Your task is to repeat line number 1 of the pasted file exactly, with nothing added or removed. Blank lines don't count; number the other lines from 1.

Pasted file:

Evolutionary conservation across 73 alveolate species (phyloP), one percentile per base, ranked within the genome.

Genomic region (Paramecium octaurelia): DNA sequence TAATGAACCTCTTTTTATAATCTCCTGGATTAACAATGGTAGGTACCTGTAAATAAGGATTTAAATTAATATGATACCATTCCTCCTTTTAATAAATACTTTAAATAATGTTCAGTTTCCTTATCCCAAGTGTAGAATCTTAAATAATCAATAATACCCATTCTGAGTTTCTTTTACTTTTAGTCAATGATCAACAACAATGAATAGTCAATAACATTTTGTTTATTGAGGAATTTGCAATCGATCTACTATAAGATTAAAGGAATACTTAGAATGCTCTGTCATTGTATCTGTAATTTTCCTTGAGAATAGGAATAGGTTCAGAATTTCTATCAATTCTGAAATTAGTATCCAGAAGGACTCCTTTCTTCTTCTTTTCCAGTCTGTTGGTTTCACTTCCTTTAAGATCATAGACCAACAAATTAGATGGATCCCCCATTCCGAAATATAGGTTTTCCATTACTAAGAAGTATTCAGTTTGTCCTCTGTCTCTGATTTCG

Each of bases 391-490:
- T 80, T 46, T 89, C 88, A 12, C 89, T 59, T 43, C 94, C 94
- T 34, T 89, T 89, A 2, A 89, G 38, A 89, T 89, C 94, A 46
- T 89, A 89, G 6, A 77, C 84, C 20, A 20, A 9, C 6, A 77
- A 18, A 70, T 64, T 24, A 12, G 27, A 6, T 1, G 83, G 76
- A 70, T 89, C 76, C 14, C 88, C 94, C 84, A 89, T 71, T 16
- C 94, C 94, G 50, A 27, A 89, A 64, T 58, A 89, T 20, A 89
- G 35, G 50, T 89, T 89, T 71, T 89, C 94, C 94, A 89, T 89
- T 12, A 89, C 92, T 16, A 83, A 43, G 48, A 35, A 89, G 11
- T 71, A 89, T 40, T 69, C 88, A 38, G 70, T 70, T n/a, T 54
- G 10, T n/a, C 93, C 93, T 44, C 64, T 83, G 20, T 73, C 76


Evolutionary conservation across 73 alveolate species (phyloP), one percentile per base, ranked within the genome.